Oregon schools have cut back teachers and programs in the wake of state budget reductions. OPB is tracing the effect those cuts are having in a series we're calling "Learning with Less."
We've heard from a principal, two teachers, and a family in Portland. This morning, Rob Manning reports on a family that's getting a lesson as the cuts hit schools in Forest Grove.
Maricela and Jose Garcia live with their two daughters in Cornelius, just east of Forest Grove. The whole family learned something about school finance last spring. 8-year-old Chelsea was in first grade at the time.
"We had a library teacher, and she got laid off, so we don't have a library teacher. And she made reading really fun for me," Chelsea remembers.
"With Chelsea, breaks my heart that they don't get library anymore," Chelsea's mom, Maricela Garcia says. "Chelsea, it was every single week 'Today's library day! I get to see Miss Rosario!' Miss Rosasio was the best, because of Miss Rosario, I think Chelsea has that little reading bug."
Forest Grove eliminated all the library media specialists in elementary school. They were among the 90 positions cut district-wide last spring. That's roughly 15 percent of the district's frontline staff.
Maricela Garcia didn't let those budget cuts pass without a fight. She's a member of the district's Latino Parent Advisory Committee. She rallied families to school board meetings, last spring.
Her 12-year-old daughter Brianna remembers demonstrating with her mom.
"I was really proud of myself because I represented a lot of students at my school. I did think that parents and students could change something – and I still do."
Maricela Garcia says she understands the difficult decisions facing the Forest Grove school board in these tight times.
But her concern about those cuts extends beyond academics. Maricela was worried that the smaller staff in middle school would be less prepared to guarantee a safe school environment for her oldest daughter.
"Oh, aye. What worried me, too, was that we have a history of kids that aren't the best behaved. And scared that my daughter's safety was going to be at risk, because there wasn't going to be enough teachers to go around."
Brianna had heard rumors of gang activity at Neil Armstrong Middle School. She and her mom looked into changing school districts. But the higher costs and the idea of pulling out of the local school didn't sit well.
"My Mom told me that we were going to try out Neil Armstrong to see if I liked the school, and I could handle it," Brianna says.
"To my surprise we have very shiny walls, and Brianna says 'I haven't seen a gangster yet, Mom.' So, very happy," Maricela says.
Maricela Garcia's advocacy didn't end with choosing Brianna’s school. There are fewer elective options now. So Maricela pressed hard for Brianna to get the one she wanted: psychology.
Budget cuts also caused average middle school classe sizes to jump from 25 to almost 29 kids. Briana's big, noisy math class pushed her to look at advancing into algebra.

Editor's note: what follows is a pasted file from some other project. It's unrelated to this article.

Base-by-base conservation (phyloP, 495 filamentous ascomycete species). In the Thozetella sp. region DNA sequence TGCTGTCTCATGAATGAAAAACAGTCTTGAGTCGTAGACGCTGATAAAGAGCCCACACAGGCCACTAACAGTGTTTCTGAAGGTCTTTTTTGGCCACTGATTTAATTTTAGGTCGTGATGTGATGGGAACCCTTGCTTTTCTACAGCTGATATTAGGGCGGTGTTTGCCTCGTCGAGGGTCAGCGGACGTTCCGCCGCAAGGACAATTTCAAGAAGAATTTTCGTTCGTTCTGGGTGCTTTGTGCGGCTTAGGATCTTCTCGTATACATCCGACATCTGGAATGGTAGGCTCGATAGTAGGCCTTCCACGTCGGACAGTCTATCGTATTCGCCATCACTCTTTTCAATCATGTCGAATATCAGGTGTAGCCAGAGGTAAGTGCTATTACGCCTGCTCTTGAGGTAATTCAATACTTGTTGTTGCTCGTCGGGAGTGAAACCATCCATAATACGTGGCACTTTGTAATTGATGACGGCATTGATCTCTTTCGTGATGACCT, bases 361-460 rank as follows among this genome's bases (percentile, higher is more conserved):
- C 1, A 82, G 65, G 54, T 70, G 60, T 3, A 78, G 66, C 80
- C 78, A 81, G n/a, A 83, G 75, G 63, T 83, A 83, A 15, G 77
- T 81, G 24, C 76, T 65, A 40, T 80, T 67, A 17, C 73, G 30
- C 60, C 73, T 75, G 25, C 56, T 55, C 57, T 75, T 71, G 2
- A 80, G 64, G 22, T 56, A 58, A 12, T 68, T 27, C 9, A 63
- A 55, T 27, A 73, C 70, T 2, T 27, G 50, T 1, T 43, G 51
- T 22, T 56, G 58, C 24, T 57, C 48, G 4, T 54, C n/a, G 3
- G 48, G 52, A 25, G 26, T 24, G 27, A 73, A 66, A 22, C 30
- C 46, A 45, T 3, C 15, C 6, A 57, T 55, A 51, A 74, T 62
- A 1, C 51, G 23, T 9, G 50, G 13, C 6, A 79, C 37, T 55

"Math 7, most kids like didn't care, they didn’t pay attention as much as the kids in algebra. They seemed more interested in all the math. I could focus more in algebra than in Math 7."
"Me and Brianna, we're always scheming – so if we work hard this way, and you tell me how far you can go. She says 'mom, I'm doing it, mom'," Maricela says.
Maricela Garcia says she went to the algebra teacher and showed her that Brianna's scores were just below the minimum for algebra. Maricela remembers that the teacher turned and addressed Brianna.
"'As long as you're a hard worker, and you are committed, you can come into my class'." she remembers the teacher saying. "Thank God. So, every day 'Brianna, how you doing in there, are you ok?' 'Yeah mom.' And I see her do her homework. I'm like 'aye, que bueno.' So, we'll see."
Dad, Jose Garcia, has mixed feelings about his daughter going into advanced classes. He worries she'll have to work too hard. But he says on the other hand, working hard now, may pay off later.
"I worry a little bit about the kids they want to push a little more. But at the same time, it's going to be better, because when they get to the college, or high school, it's going to be easy, I think."
Jose has his own story around education and the economy. He was laid off, but got a higher-skilled job, after taking classes at Portland Community College.
Maricela Garcia plans to keep a close eye on how her daughters are doing this year. But she says the budget cuts in Forest Grove mean parents have to do even more to support teachers. She says parents should tell them this:
"We have your back. We know that us parents have to do much more than just send our kids to school."
Maricela Garcia says she'd like to focus more on her own family, than on parent advocacy this year. But that may prove difficult. She expects to serve on the site council at Neil Armstrong Middle School.
Sources for this story came by way of OPB's Public Insight Network.
Find more of Rob Manning's 'Learning with Less' series on OPB's education page.